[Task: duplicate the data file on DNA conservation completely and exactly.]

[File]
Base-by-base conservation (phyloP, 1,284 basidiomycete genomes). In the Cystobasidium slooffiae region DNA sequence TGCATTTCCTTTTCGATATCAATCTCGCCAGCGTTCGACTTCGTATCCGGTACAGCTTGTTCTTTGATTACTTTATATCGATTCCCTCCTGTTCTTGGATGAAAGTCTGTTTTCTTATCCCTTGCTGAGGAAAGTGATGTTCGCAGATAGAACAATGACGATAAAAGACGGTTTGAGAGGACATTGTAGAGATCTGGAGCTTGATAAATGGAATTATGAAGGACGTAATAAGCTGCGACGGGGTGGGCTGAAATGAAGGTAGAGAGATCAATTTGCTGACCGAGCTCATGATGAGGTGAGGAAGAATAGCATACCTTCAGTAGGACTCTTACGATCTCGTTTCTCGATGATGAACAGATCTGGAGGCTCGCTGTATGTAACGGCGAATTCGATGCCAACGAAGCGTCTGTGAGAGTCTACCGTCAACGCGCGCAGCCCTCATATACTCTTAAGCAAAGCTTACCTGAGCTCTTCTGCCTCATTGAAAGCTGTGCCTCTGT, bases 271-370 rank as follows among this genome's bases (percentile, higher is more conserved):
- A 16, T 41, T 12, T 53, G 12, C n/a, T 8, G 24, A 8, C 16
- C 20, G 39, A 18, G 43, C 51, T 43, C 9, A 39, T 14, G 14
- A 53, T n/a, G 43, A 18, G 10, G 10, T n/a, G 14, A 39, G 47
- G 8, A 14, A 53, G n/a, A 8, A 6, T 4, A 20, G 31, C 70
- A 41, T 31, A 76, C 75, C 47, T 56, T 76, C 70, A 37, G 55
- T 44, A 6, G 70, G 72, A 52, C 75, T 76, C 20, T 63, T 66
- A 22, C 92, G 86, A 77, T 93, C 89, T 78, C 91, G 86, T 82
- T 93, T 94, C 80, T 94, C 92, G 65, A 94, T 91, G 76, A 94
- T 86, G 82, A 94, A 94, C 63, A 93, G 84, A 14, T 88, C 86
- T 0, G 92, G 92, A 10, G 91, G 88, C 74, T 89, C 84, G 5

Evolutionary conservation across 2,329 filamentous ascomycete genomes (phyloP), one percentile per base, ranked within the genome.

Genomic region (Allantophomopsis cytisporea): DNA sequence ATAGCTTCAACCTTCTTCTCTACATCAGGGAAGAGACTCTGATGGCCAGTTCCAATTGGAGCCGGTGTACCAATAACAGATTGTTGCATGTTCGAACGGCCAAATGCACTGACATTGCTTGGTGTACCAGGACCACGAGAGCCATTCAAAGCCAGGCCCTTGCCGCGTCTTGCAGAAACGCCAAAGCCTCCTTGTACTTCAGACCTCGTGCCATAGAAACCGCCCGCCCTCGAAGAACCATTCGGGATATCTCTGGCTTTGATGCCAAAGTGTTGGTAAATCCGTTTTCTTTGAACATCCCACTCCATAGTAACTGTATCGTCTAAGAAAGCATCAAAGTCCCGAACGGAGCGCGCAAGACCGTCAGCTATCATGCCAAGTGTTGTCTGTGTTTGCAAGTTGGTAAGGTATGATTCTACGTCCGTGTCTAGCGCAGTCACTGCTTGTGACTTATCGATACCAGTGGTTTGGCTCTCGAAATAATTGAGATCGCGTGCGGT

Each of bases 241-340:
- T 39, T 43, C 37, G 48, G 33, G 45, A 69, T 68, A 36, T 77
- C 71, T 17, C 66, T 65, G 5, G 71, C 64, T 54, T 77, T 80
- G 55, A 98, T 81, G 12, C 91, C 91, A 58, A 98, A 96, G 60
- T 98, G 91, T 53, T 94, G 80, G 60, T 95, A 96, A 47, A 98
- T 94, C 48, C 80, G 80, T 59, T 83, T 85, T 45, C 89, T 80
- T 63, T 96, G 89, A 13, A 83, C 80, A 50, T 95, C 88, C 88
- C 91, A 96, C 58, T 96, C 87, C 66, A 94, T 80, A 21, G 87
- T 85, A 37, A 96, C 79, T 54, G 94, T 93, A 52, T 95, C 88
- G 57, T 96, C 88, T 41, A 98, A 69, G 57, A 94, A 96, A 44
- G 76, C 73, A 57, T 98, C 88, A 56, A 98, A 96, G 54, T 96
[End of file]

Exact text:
Base-by-base conservation (phyloP, 1,284 basidiomycete genomes). In the Cystobasidium slooffiae region DNA sequence TGCATTTCCTTTTCGATATCAATCTCGCCAGCGTTCGACTTCGTATCCGGTACAGCTTGTTCTTTGATTACTTTATATCGATTCCCTCCTGTTCTTGGATGAAAGTCTGTTTTCTTATCCCTTGCTGAGGAAAGTGATGTTCGCAGATAGAACAATGACGATAAAAGACGGTTTGAGAGGACATTGTAGAGATCTGGAGCTTGATAAATGGAATTATGAAGGACGTAATAAGCTGCGACGGGGTGGGCTGAAATGAAGGTAGAGAGATCAATTTGCTGACCGAGCTCATGATGAGGTGAGGAAGAATAGCATACCTTCAGTAGGACTCTTACGATCTCGTTTCTCGATGATGAACAGATCTGGAGGCTCGCTGTATGTAACGGCGAATTCGATGCCAACGAAGCGTCTGTGAGAGTCTACCGTCAACGCGCGCAGCCCTCATATACTCTTAAGCAAAGCTTACCTGAGCTCTTCTGCCTCATTGAAAGCTGTGCCTCTGT, bases 271-370 rank as follows among this genome's bases (percentile, higher is more conserved):
- A 16, T 41, T 12, T 53, G 12, C n/a, T 8, G 24, A 8, C 16
- C 20, G 39, A 18, G 43, C 51, T 43, C 9, A 39, T 14, G 14
- A 53, T n/a, G 43, A 18, G 10, G 10, T n/a, G 14, A 39, G 47
- G 8, A 14, A 53, G n/a, A 8, A 6, T 4, A 20, G 31, C 70
- A 41, T 31, A 76, C 75, C 47, T 56, T 76, C 70, A 37, G 55
- T 44, A 6, G 70, G 72, A 52, C 75, T 76, C 20, T 63, T 66
- A 22, C 92, G 86, A 77, T 93, C 89, T 78, C 91, G 86, T 82
- T 93, T 94, C 80, T 94, C 92, G 65, A 94, T 91, G 76, A 94
- T 86, G 82, A 94, A 94, C 63, A 93, G 84, A 14, T 88, C 86
- T 0, G 92, G 92, A 10, G 91, G 88, C 74, T 89, C 84, G 5

Evolutionary conservation across 2,329 filamentous ascomycete genomes (phyloP), one percentile per base, ranked within the genome.

Genomic region (Allantophomopsis cytisporea): DNA sequence ATAGCTTCAACCTTCTTCTCTACATCAGGGAAGAGACTCTGATGGCCAGTTCCAATTGGAGCCGGTGTACCAATAACAGATTGTTGCATGTTCGAACGGCCAAATGCACTGACATTGCTTGGTGTACCAGGACCACGAGAGCCATTCAAAGCCAGGCCCTTGCCGCGTCTTGCAGAAACGCCAAAGCCTCCTTGTACTTCAGACCTCGTGCCATAGAAACCGCCCGCCCTCGAAGAACCATTCGGGATATCTCTGGCTTTGATGCCAAAGTGTTGGTAAATCCGTTTTCTTTGAACATCCCACTCCATAGTAACTGTATCGTCTAAGAAAGCATCAAAGTCCCGAACGGAGCGCGCAAGACCGTCAGCTATCATGCCAAGTGTTGTCTGTGTTTGCAAGTTGGTAAGGTATGATTCTACGTCCGTGTCTAGCGCAGTCACTGCTTGTGACTTATCGATACCAGTGGTTTGGCTCTCGAAATAATTGAGATCGCGTGCGGT

Each of bases 241-340:
- T 39, T 43, C 37, G 48, G 33, G 45, A 69, T 68, A 36, T 77
- C 71, T 17, C 66, T 65, G 5, G 71, C 64, T 54, T 77, T 80
- G 55, A 98, T 81, G 12, C 91, C 91, A 58, A 98, A 96, G 60
- T 98, G 91, T 53, T 94, G 80, G 60, T 95, A 96, A 47, A 98
- T 94, C 48, C 80, G 80, T 59, T 83, T 85, T 45, C 89, T 80
- T 63, T 96, G 89, A 13, A 83, C 80, A 50, T 95, C 88, C 88
- C 91, A 96, C 58, T 96, C 87, C 66, A 94, T 80, A 21, G 87
- T 85, A 37, A 96, C 79, T 54, G 94, T 93, A 52, T 95, C 88
- G 57, T 96, C 88, T 41, A 98, A 69, G 57, A 94, A 96, A 44
- G 76, C 73, A 57, T 98, C 88, A 56, A 98, A 96, G 54, T 96